Verse > Anthologies > The World’s Best Poetry > Vol. VIII. National Spirit
Bliss Carman, et al., eds.  The World’s Best Poetry.
Volume VIII. National Spirit.  1904.
III. War
The Battle of Manila
Richard Hovey (1864–1900)
A Fragment
[May 1, 1898]

BY Cavité on the bay
’T was the Spanish squadron lay;
And the red dawn was creeping
O’er the city that lay sleeping
To the east, like a bride, in the May.        5
There was peace at Manila,
In the May morn at Manila,—
When ho, the Spanish admiral
Awoke to find our line
Had passed by gray Corregidor,        10
Had laughed at shoal and mine,
And flung to the sky its banners
With “Remember” for the sign!
With the ships of Spain before
In the shelter of the shore,        15
And the forts on the right,
They drew forward to the fight,
And the first was the gallant Commodore;
In the bay of Manila,
In the doomed bay of Manila—        20
With succor half the world away,
No port beneath that sky,
With nothing but their ships and guns
And Yankee pluck to try,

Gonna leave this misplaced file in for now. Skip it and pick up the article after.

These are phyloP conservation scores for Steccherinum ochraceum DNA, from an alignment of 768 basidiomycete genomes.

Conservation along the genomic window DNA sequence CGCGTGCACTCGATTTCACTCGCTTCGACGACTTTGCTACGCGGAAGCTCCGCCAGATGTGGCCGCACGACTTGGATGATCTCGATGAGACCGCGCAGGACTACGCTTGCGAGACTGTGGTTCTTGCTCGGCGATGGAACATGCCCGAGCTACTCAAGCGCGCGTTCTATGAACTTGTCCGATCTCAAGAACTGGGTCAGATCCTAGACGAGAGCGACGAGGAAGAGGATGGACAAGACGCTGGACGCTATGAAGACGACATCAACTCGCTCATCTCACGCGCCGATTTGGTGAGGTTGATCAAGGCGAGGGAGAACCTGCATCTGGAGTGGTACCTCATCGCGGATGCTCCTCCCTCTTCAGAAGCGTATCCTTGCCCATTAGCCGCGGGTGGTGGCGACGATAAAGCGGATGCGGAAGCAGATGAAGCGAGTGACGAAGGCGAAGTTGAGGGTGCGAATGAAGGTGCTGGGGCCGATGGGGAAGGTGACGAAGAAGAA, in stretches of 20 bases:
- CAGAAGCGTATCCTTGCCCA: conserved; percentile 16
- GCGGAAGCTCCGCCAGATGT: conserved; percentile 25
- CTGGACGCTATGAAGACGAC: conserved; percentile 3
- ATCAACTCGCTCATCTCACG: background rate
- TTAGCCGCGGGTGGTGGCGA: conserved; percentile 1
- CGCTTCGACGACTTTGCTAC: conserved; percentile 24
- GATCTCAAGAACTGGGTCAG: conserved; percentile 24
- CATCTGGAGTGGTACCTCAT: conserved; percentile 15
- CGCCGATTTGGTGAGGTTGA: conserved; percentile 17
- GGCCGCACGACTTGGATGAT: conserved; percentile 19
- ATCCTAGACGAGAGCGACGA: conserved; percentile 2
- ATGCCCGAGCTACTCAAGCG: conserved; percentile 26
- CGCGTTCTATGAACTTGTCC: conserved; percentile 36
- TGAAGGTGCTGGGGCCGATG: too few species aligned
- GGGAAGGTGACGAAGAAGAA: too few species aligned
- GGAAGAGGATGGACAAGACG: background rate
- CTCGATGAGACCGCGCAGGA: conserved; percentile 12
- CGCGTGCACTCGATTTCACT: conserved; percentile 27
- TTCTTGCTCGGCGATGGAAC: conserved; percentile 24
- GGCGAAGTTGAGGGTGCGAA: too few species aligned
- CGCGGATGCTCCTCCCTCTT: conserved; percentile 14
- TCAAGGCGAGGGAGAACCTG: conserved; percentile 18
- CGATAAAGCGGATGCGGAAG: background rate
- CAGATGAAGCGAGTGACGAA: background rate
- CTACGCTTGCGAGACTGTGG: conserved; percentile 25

They had left retreat behind them,        25
They had come to win or die!
*        *        *        *        *
For we spoke at Manila,
We said it at Manila,
Or be ye brave, or be ye strong,
Ye build your ships in vain;        30
The children of the sea queen’s brood
Will not give up the main;
We hold the sea against the world
As we held it against Spain.
Be warned by Manila,        35
Take warning by Manila,
Ye may trade by land, ye may fight by land,
Ye may hold the land in fee;
But not go down to the sea in ships
To battle with the free;        40
For England and America
Will keep and hold the sea!

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